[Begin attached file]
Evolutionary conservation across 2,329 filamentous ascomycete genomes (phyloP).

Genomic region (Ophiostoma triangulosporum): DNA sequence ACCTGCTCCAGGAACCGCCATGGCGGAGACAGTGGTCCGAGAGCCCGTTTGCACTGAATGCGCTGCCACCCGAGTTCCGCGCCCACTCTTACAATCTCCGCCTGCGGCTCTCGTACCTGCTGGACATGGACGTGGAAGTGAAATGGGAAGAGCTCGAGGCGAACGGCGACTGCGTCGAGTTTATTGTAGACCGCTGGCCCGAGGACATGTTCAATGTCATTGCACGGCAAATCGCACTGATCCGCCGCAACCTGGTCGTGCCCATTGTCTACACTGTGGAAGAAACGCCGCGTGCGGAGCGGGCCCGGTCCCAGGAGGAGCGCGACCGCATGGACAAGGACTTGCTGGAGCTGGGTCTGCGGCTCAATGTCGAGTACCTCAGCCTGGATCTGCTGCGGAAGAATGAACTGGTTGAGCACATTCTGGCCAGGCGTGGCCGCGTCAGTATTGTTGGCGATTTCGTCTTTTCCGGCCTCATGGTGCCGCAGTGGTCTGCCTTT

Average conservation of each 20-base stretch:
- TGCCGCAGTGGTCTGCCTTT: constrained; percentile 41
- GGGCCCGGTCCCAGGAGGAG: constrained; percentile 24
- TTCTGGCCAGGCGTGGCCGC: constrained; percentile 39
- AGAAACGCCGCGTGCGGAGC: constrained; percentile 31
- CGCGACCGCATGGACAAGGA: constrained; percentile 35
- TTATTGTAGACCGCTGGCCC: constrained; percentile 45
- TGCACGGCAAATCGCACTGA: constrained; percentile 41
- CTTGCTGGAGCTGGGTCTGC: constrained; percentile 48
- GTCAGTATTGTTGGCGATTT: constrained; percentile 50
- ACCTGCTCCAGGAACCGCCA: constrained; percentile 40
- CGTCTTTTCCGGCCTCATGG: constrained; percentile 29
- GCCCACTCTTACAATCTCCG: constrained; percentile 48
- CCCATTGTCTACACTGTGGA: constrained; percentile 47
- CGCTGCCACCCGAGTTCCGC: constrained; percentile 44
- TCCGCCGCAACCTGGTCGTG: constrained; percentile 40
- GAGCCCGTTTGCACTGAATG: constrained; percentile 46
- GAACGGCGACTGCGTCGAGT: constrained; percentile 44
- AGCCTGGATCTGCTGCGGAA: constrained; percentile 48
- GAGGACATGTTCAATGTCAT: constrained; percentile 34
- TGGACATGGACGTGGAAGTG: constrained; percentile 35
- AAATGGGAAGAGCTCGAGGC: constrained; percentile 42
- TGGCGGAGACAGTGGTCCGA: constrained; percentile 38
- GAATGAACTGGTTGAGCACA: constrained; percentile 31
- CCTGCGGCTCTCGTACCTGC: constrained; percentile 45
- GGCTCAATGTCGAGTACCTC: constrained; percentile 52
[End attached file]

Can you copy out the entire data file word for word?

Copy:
Evolutionary conservation across 2,329 filamentous ascomycete genomes (phyloP).

Genomic region (Ophiostoma triangulosporum): DNA sequence ACCTGCTCCAGGAACCGCCATGGCGGAGACAGTGGTCCGAGAGCCCGTTTGCACTGAATGCGCTGCCACCCGAGTTCCGCGCCCACTCTTACAATCTCCGCCTGCGGCTCTCGTACCTGCTGGACATGGACGTGGAAGTGAAATGGGAAGAGCTCGAGGCGAACGGCGACTGCGTCGAGTTTATTGTAGACCGCTGGCCCGAGGACATGTTCAATGTCATTGCACGGCAAATCGCACTGATCCGCCGCAACCTGGTCGTGCCCATTGTCTACACTGTGGAAGAAACGCCGCGTGCGGAGCGGGCCCGGTCCCAGGAGGAGCGCGACCGCATGGACAAGGACTTGCTGGAGCTGGGTCTGCGGCTCAATGTCGAGTACCTCAGCCTGGATCTGCTGCGGAAGAATGAACTGGTTGAGCACATTCTGGCCAGGCGTGGCCGCGTCAGTATTGTTGGCGATTTCGTCTTTTCCGGCCTCATGGTGCCGCAGTGGTCTGCCTTT

Average conservation of each 20-base stretch:
- TGCCGCAGTGGTCTGCCTTT: constrained; percentile 41
- GGGCCCGGTCCCAGGAGGAG: constrained; percentile 24
- TTCTGGCCAGGCGTGGCCGC: constrained; percentile 39
- AGAAACGCCGCGTGCGGAGC: constrained; percentile 31
- CGCGACCGCATGGACAAGGA: constrained; percentile 35
- TTATTGTAGACCGCTGGCCC: constrained; percentile 45
- TGCACGGCAAATCGCACTGA: constrained; percentile 41
- CTTGCTGGAGCTGGGTCTGC: constrained; percentile 48
- GTCAGTATTGTTGGCGATTT: constrained; percentile 50
- ACCTGCTCCAGGAACCGCCA: constrained; percentile 40
- CGTCTTTTCCGGCCTCATGG: constrained; percentile 29
- GCCCACTCTTACAATCTCCG: constrained; percentile 48
- CCCATTGTCTACACTGTGGA: constrained; percentile 47
- CGCTGCCACCCGAGTTCCGC: constrained; percentile 44
- TCCGCCGCAACCTGGTCGTG: constrained; percentile 40
- GAGCCCGTTTGCACTGAATG: constrained; percentile 46
- GAACGGCGACTGCGTCGAGT: constrained; percentile 44
- AGCCTGGATCTGCTGCGGAA: constrained; percentile 48
- GAGGACATGTTCAATGTCAT: constrained; percentile 34
- TGGACATGGACGTGGAAGTG: constrained; percentile 35
- AAATGGGAAGAGCTCGAGGC: constrained; percentile 42
- TGGCGGAGACAGTGGTCCGA: constrained; percentile 38
- GAATGAACTGGTTGAGCACA: constrained; percentile 31
- CCTGCGGCTCTCGTACCTGC: constrained; percentile 45
- GGCTCAATGTCGAGTACCTC: constrained; percentile 52